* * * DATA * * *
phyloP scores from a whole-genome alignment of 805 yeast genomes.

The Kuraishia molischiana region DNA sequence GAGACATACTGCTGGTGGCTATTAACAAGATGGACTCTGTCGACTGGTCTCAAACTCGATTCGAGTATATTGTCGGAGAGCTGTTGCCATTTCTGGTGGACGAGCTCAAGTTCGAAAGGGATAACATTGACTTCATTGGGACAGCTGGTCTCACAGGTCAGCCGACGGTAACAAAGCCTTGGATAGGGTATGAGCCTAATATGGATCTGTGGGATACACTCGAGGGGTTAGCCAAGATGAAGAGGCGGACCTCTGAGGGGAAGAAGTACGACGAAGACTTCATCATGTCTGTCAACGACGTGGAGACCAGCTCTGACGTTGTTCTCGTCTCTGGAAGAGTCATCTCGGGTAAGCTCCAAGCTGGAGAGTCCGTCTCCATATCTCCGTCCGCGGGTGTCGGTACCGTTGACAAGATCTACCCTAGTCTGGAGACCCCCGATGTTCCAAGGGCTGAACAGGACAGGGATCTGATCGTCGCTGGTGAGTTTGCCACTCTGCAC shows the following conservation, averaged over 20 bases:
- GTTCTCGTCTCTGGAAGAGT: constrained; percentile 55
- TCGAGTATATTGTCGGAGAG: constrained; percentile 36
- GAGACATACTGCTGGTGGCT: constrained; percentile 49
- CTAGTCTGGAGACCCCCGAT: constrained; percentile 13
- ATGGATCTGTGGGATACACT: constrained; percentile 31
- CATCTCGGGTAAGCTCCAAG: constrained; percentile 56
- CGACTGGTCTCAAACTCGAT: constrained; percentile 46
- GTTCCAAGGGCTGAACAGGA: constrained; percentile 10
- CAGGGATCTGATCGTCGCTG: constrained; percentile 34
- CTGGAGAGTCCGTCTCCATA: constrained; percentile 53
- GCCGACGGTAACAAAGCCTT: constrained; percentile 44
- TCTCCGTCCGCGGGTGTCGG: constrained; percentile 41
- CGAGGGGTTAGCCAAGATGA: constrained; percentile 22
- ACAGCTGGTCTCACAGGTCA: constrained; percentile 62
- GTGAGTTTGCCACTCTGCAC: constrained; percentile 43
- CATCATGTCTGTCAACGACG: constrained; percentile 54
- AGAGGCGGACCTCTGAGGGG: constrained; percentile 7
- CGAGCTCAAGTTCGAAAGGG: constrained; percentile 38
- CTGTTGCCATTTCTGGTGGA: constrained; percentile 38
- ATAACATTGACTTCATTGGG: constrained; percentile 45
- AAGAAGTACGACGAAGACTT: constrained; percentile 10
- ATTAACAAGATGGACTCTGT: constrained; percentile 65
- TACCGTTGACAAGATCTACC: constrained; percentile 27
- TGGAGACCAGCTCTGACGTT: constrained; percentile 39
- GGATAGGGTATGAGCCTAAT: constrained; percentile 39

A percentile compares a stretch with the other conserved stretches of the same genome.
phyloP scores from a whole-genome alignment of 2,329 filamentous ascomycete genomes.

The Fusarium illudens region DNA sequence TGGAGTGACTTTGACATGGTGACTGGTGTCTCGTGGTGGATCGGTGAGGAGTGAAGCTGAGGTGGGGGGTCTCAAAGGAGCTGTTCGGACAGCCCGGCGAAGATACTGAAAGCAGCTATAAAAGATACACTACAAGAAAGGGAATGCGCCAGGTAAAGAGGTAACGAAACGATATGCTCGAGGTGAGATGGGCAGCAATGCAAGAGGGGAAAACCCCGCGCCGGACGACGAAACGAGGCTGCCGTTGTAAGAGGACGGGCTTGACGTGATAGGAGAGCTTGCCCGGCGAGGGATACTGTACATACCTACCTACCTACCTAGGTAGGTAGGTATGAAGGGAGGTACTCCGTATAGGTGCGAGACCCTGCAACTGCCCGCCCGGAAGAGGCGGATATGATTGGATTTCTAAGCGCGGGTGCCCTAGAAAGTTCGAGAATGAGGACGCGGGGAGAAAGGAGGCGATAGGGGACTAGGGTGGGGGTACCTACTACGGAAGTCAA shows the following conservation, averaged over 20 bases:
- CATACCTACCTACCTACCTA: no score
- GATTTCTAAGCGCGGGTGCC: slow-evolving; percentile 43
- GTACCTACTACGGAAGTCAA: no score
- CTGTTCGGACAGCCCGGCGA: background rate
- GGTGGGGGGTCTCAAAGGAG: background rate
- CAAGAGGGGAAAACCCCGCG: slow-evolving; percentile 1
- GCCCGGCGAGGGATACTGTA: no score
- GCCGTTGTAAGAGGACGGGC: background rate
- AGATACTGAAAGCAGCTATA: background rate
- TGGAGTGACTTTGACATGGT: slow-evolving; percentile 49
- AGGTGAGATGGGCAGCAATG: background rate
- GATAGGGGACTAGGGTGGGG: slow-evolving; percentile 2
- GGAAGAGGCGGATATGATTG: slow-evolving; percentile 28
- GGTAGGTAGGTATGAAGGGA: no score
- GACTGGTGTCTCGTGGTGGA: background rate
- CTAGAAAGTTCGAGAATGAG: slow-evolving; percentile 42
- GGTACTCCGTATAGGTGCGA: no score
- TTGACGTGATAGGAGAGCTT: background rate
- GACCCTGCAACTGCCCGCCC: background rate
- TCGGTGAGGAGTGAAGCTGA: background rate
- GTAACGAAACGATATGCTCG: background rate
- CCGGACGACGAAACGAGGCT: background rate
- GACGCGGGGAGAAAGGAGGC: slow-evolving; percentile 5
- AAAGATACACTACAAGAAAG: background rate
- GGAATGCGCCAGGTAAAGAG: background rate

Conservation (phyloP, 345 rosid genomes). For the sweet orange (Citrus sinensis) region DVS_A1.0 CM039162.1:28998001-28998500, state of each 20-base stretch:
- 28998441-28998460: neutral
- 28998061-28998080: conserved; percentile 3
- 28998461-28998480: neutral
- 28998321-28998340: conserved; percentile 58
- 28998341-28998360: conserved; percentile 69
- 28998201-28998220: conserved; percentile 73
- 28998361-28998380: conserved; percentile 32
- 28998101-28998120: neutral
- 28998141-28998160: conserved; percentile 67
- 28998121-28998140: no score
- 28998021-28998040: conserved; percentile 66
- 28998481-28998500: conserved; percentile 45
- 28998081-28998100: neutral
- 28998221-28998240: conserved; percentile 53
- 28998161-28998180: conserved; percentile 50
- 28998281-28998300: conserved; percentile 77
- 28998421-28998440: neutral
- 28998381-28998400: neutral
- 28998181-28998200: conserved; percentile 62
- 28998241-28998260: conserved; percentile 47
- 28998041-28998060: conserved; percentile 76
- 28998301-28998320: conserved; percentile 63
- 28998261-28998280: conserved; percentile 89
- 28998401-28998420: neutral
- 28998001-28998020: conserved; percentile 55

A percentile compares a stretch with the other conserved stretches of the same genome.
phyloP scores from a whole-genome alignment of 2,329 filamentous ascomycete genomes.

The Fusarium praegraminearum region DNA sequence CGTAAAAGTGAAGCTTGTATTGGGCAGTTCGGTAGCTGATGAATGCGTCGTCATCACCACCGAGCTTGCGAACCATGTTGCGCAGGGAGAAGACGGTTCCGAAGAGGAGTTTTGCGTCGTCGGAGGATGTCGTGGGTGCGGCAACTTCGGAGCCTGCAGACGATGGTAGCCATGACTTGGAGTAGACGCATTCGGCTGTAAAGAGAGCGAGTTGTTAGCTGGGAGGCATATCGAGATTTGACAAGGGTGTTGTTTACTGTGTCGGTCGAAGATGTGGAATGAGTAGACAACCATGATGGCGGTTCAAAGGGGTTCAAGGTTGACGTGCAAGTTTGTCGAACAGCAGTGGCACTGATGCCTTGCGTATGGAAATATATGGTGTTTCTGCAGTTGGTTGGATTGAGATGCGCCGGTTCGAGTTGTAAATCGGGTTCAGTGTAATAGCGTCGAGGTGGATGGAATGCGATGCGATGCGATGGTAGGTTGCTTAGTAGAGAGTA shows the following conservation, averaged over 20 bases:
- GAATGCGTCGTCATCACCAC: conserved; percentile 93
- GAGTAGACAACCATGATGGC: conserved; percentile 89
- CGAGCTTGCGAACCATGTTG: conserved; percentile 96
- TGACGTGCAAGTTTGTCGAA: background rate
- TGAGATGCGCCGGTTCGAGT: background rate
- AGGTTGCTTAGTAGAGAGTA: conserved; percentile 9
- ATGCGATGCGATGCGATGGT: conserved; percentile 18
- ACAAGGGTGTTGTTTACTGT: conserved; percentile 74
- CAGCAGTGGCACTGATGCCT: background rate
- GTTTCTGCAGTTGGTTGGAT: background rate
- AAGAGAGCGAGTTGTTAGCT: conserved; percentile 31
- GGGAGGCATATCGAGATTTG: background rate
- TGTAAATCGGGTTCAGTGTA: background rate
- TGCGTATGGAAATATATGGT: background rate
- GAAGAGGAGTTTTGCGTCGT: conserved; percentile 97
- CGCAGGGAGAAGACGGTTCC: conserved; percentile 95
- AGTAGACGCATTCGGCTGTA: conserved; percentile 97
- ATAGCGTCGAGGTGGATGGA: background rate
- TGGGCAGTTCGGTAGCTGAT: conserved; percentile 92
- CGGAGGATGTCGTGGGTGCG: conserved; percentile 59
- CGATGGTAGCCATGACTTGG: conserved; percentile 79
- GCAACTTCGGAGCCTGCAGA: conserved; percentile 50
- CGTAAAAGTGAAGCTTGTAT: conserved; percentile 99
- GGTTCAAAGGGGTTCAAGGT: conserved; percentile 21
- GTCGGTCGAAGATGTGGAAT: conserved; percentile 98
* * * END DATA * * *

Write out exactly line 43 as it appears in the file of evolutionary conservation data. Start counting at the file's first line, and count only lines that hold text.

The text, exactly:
- GGAAGAGGCGGATATGATTG: slow-evolving; percentile 28